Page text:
, 99 min, 2008
Director: Adam Shankman
Writers: Matt Lopez (screenplay) and Tim Herlihy (screenplay), Matt Lopez (story)
Stars: Adam Sandler, Keri Russell, Courteney Cox
Bedtime Stories is a relatively family-friendly Adam Sandler film that cuts pretty close to the nerves without ever so much as fraying them, and which isn’t as unbearable as you might expect.
Skeeter Bronson (Adam Sandler) was the son of a hotel owner (Jonathan Pryce) who, along with his neurotic, workaholic sister Wendy (Courteney Cox), grew up living in the family hotel. When business was bad, dear old Dad sold the hotel to mogul Barry Nottingham (Richard Griffiths from The History Boys). When he was young, Skeeter was promised a shot at running the hotel when he got old enough, but Nottingham forgot, and Skeeter was passed over for the suck-up boyfriend of Nottingham’s daughter Violet (Teresa Palmer). Now Kendall (Guy Pearce) is running things and Skeeter is simply the handyman.
When his sister separates from her husband and has to go out of town for a week, she leaves Skeeter in charge of her two kids Patrick and Bobbi (Jonathan Morgan Heit and Laura Ann Kesling). Also helping out are Wendy’s friend school teacher friend Jill (Keri Russell) and Skeeter’s room service employee pal Mickey (Russell Brand, from Forgetting Sarah Marshall).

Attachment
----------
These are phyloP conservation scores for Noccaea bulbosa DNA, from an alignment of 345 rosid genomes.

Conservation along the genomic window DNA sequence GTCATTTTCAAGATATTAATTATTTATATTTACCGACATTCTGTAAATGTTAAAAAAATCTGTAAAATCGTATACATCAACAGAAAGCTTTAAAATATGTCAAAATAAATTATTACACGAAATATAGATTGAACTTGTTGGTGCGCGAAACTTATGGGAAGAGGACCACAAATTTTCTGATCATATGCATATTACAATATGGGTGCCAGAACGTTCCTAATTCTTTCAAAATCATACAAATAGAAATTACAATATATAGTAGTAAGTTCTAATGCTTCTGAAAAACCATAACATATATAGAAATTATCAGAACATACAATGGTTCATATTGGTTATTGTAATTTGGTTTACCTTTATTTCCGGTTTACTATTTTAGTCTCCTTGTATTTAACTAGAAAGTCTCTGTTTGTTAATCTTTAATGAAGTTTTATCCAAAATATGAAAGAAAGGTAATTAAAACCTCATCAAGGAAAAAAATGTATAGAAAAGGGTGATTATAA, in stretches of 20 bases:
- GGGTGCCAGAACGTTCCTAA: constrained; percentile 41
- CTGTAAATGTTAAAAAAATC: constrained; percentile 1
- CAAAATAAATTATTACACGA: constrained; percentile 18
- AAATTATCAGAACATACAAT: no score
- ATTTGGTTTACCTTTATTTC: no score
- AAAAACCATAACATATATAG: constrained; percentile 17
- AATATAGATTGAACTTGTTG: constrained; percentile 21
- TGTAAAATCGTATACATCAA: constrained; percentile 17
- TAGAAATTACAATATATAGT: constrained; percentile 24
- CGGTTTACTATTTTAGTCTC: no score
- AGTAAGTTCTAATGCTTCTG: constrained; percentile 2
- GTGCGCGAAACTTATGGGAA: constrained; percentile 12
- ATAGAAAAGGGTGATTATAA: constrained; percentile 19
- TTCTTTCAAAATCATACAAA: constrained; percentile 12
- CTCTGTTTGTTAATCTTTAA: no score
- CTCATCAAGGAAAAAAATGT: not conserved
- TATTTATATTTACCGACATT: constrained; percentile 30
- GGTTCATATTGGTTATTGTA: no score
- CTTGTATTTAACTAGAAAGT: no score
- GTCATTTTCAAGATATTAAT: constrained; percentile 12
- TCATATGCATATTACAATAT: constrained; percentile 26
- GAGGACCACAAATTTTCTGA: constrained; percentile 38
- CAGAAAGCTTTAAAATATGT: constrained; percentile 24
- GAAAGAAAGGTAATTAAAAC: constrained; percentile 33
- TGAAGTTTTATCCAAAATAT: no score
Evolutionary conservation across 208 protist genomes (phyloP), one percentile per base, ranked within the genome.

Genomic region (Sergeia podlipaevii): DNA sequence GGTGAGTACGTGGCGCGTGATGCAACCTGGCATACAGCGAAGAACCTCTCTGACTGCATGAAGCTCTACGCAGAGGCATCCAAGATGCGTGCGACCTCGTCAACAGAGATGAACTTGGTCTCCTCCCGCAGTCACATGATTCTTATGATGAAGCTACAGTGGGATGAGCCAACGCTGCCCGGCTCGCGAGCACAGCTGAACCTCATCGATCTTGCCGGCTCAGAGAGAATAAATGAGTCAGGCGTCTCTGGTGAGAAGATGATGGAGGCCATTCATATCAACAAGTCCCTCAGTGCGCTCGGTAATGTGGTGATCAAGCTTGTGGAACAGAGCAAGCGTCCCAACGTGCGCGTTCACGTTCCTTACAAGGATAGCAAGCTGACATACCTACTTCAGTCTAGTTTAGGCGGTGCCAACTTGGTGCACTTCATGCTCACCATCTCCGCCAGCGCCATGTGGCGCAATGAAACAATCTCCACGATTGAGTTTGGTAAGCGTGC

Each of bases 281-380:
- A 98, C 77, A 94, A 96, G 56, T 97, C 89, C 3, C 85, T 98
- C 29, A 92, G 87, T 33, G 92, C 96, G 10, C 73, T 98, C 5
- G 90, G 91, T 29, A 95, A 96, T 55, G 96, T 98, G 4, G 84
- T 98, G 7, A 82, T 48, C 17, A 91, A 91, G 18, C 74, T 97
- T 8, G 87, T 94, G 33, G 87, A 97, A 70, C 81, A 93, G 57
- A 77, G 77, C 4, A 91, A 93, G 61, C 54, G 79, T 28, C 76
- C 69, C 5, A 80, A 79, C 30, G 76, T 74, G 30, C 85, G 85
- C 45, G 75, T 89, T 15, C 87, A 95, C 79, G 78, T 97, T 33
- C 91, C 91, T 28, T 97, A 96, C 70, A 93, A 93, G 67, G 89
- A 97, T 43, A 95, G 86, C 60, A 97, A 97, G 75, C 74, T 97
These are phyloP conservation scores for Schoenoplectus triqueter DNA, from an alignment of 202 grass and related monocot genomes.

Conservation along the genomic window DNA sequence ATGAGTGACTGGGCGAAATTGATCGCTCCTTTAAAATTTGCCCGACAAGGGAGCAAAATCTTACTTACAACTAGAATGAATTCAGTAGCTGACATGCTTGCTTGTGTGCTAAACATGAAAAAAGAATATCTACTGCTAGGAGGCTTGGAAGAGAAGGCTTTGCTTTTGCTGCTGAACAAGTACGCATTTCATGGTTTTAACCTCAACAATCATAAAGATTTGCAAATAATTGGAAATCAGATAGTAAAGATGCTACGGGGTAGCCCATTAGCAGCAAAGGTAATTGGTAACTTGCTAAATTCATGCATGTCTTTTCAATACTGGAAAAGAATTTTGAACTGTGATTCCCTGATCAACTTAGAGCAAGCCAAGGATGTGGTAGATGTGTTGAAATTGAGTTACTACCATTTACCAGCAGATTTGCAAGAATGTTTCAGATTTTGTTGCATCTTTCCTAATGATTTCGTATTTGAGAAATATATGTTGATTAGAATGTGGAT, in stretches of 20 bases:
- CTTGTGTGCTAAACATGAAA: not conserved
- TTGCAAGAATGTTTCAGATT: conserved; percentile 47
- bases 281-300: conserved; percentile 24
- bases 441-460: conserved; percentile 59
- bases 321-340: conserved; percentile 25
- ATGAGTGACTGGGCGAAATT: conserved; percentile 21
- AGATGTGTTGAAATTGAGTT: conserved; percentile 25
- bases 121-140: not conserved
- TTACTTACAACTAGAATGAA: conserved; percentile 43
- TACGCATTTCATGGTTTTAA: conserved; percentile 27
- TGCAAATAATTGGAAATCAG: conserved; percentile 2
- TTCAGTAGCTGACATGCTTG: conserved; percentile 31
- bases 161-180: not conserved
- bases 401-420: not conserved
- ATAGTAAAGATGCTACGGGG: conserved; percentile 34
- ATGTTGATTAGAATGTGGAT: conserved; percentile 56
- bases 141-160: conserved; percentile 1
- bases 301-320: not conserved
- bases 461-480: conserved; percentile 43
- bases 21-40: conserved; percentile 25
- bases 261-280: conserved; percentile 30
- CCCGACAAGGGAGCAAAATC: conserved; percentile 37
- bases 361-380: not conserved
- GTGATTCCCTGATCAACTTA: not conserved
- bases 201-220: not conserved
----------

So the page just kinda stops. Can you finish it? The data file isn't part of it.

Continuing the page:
One night, Skeeter tells the kids a story. The next day, elements seem to come true in the real world. Before long, Skeeter discovers that the kids are controlling the stories and that they are making things come true from within them. Skeeter decides to use this to his advantage to help him win a shot at a promotion to run a new hotel which is being built…oh, you know.
There isn’t really a moment of this movie worth mentioning that isn’t in the trailer. The only line of dialogue I laughed out loud at was toward the end when a girl (Aisha Tyler) who Skeeter went to high school with sees him hugging someone and says exactly what I was thinking, in the same way I was thinking it: “Aww, that’s so sweet. And creepy.”
The stories vary from forms such as Westerns, to medieval knights, to Space Opera. The film, directed by Adam Shankman (Hairspray, The Pacifier) is a goofy, formulaic family movie. As such, it isn’t precisely bad, so much as innocuous and forgettable.